Job rotation offers a potential for dealing with the problem of general worker dissatisfaction caused by over-structuring. It allows the employees to diversify their activities and offset the occurrence of boredom. Job rotation can renew enthusiasm for learning and motivate workers to higher performance. This is particularly useful to ‘plateau employees as it provides them an opportunity to prove themselves.
Term Paper # 5. Benefits and Difficulties of QWL:
In general, the benefits of the QWL include:
i. Healthier, satisfied and productive employees;
ii. Efficient, adaptive and profitable organizations
iii. More positive feelings towards one’s self (greater self-esteem);
iv. More positive feelings towards one’s job (improved job satisfaction and involvement).
v. More positive feelings towards the organization (stronger commitment to the organization’s goals);
vi. Improved physical and psychological health;
vii. Greater growth and development of the individual as a person and as a productive member of the organization;
viii. Decreased absenteeism and turnover and fewer accidents;
ix. Higher quality and quantity of output of goods and services.
Despite many advantages QWL programs also face several difficulties:
i. Both union and management open themselves to substantial risks.
ii. The union may perceive joint activities as a means by which it intends to ‘do them in’.
iii. The management may perceive joint activities as an intention of diluting its ability to manage and a means by which the union will acquire more power.
iv. The middle management may find it difficult to believe the benefits of QWL and may perceive that the management is ‘becoming soft and giving in to union dominance’.
Whether initiated at the instance of the management or the union, or a third party, QWL programs have been successful in varied settings and a number of ways. Lehrer depicts certain conditions that help over the difficulties of QWL programs.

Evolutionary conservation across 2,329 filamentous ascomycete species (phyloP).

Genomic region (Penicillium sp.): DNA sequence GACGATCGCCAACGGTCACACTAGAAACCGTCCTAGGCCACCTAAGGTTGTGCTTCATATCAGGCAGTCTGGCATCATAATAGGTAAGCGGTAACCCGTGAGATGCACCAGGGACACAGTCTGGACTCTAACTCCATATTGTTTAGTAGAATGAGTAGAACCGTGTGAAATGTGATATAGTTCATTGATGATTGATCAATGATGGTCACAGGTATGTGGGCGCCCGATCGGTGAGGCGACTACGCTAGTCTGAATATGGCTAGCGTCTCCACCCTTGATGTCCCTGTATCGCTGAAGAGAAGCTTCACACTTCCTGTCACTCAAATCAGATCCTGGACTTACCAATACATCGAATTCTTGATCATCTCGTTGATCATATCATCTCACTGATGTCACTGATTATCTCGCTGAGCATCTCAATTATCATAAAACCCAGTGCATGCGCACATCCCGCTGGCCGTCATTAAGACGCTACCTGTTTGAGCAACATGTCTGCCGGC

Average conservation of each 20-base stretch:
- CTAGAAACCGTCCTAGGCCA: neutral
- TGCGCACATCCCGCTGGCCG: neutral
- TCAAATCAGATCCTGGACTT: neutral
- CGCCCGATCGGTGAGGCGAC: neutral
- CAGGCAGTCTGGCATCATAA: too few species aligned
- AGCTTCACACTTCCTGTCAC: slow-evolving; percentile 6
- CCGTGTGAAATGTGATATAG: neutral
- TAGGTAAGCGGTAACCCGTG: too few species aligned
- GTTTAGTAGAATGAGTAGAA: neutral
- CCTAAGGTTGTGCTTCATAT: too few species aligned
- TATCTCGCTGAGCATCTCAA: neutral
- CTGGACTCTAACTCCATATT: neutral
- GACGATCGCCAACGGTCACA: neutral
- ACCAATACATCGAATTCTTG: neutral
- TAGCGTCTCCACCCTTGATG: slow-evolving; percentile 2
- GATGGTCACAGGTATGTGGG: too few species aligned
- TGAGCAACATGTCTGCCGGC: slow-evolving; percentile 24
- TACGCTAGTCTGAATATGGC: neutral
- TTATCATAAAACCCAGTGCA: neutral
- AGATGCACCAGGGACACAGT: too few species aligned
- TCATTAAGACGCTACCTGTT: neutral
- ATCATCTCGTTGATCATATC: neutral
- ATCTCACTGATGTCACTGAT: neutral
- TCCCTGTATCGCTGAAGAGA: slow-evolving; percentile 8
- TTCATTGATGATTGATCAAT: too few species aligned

These conditions are as follows:
i. Acknowledgement by both parties of ‘mutuality of concerns’ and specific identification of these concerns;
ii. An understanding that joint activities will, in fact, be joint and supportive of the continuing integrity of both parties.
iii. Acceptance of QWL concepts as the norm by the top management, by union leadership and by middle management and supervision;
iv. An administrative structure to provide guidance for the QWL project activities;
v. An established charter for the QWL committee and project activities, specifying ground- rules, responsibilities, authorities, etc.
vi. A clear-cut understanding that joint ownership of the entire QWL is a reality and open acknowledgement of what each party expects to receive as benefit;
vii. A mechanism for involvement; handling substantive issues; worthwhile participation in personal terms and in influencing affairs of the organization and a provision for knowledge and skills to deal with such problems effectively.
Term Paper # 6. Strategies for Improving QWL:
QWL is the shared responsibility, not only of the management and workers but also of the union leaders, government officials and behavioral scientists. Hackman and Suttle outline six strategies which can be used for improving QWL in organizations.
These strategies include:
1. The Development of Careers and Career Paths,
2. Work Design,
3. Organizational Reward Systems,
4. Design and Maintenance of Group and Inter-Group Relationships,
5. Managerial Practices, and
6. Internal and External Strategies for Change.
1. Career and Career Paths:
Career refers to a sequence of positions occupied by an individual during the course of a lifetime. Exploration, establishment, mid-career, and later career are the four stages in an individual’s career. From the management’s point of view, the process of development of careers and career paths forms a means to improve, or at least, sustain employees’ productivity and prepare them for changing work situations in the organizational setting.